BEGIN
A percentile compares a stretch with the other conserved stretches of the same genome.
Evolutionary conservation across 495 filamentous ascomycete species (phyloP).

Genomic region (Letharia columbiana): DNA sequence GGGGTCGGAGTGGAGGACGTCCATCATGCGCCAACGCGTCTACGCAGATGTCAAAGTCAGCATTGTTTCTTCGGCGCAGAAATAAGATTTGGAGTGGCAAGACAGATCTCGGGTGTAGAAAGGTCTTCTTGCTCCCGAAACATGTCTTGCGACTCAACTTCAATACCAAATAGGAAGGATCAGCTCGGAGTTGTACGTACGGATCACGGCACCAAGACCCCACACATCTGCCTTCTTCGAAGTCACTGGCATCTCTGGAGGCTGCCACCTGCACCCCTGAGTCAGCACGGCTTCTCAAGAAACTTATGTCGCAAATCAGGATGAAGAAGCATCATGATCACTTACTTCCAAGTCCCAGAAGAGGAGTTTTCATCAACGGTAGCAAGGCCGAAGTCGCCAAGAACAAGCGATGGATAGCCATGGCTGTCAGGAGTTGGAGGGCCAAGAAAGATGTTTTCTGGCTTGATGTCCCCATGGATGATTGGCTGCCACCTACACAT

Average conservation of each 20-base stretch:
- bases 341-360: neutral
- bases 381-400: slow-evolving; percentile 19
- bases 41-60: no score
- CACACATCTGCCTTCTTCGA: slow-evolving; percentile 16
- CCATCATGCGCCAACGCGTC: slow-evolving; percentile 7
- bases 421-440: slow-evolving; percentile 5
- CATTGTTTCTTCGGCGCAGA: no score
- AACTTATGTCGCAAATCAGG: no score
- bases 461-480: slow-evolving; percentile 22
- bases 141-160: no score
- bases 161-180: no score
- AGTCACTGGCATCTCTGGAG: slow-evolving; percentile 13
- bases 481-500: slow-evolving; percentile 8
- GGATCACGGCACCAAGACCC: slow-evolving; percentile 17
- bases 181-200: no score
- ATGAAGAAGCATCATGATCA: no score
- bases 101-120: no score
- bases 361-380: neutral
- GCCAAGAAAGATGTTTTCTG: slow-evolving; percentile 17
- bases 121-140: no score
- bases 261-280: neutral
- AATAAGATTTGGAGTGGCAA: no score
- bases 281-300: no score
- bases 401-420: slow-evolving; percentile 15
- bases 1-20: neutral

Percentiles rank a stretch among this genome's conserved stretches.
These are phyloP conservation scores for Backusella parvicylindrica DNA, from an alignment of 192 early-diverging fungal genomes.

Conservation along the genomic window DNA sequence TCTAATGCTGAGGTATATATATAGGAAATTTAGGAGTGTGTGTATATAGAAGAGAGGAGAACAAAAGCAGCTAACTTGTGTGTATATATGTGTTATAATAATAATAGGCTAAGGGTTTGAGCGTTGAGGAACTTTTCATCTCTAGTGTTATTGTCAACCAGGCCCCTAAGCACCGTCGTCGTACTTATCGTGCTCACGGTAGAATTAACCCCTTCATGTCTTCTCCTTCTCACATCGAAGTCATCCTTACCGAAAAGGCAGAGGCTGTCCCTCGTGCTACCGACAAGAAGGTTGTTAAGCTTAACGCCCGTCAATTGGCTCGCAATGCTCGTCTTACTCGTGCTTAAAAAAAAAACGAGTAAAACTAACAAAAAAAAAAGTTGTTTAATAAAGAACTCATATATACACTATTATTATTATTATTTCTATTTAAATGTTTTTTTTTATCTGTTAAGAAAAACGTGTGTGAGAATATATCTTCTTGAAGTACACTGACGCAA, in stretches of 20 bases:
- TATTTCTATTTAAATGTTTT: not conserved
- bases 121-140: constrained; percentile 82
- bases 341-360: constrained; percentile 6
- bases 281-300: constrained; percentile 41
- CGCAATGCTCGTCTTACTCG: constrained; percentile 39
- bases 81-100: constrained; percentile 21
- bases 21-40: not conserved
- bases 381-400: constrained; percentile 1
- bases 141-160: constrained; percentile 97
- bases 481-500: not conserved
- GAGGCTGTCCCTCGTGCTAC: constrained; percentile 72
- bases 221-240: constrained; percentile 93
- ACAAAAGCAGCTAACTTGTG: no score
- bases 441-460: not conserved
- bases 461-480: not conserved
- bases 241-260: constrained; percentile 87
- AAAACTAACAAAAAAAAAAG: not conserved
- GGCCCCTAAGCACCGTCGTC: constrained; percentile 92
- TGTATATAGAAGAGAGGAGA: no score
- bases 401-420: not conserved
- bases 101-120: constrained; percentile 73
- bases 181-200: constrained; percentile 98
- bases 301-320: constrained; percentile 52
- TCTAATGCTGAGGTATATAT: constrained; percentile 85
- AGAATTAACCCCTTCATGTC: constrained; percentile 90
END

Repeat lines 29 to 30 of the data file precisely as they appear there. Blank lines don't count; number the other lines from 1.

- bases 1-20: neutral

Percentiles rank a stretch among this genome's conserved stretches.